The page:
Dick Cheney marble bust unveiled in U.S. Capitol
One of the most controversial vice presidents in U.S. history will have a permanent presence in the halls of power in Washington
One of the most controversial vice presidents in U.S. history will have a permanent presence in the halls of power in Washington after a marble bust of Dick Cheney was unveiled Thursday at the U.S. Capitol.
Cheney, 74, was vice president at the time of the September 11, 2001 attacks and was seen as one of the most influential hawks in the George W. Bush administration.
In sign that the scars of the war in Iraq and the Bush era have failed to fully heal, current Vice President Joe Biden was the only Democrat on stage for the ceremony.
Cheney came in for some good-natured jostling from his former boss.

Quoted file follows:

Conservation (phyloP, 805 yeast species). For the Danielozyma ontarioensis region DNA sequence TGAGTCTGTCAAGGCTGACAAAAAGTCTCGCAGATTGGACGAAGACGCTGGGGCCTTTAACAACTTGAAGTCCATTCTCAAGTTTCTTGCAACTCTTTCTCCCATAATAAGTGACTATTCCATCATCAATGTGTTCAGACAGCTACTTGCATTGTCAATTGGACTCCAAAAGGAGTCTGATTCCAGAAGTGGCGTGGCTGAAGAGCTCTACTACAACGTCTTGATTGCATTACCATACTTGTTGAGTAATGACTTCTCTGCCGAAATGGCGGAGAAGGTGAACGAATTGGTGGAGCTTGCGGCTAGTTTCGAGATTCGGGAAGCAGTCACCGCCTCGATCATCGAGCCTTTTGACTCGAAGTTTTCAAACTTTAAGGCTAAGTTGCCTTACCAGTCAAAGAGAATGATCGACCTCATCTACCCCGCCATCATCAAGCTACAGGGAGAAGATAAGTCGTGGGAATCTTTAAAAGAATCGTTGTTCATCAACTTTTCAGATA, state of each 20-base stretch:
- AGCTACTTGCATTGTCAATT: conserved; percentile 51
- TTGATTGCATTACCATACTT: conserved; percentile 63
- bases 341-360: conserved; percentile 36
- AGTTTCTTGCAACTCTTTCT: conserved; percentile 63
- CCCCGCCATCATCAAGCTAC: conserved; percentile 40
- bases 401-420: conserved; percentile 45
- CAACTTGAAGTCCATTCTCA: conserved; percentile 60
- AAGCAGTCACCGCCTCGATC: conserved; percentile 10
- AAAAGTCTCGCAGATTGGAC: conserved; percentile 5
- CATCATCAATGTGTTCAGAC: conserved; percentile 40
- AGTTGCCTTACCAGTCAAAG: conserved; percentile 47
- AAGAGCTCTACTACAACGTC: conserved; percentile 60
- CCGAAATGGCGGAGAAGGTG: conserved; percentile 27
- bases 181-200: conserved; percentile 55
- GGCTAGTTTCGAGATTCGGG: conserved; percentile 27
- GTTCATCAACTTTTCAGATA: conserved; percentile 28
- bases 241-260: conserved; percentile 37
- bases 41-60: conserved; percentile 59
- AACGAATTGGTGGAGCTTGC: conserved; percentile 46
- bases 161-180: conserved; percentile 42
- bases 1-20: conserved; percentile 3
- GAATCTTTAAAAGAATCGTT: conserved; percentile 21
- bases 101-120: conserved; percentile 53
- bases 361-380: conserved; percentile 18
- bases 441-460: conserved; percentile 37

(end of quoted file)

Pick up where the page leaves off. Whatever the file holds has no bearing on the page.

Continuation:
“Last time I showed up, I was hanged at the White House,” said Bush, referring to his official portrait being placed in the White House in May 2012.
“This time, I’ve returned only to find my vice president getting busted at the Capitol.
“Last week I told mother and dad that I was coming here to the bust unveiling. Dad perked up, and he said, ‘Send my best regards to old iron a**!’”
President Bush’s father, George H.W. Bush (president 1989-1993), described Cheney - his defense secretary during the 1991 Gulf war - as a stubborn “iron a**” in a recent biography.
But Bush was also generous in his praise, saying: “For eight years Dick stood by my side and always did what was right for our nation. I could not have asked for a better vice president than Dick Cheney.”
Cheney, whose bust lines up along with a host of other vice presidents from down the years, called it a proud day.
“Every now and then, even in the distant future, someone will surely wander by the old Cheney bust, maybe even stop for a moment or two, trying to recollect something of the man, and the era,” he said.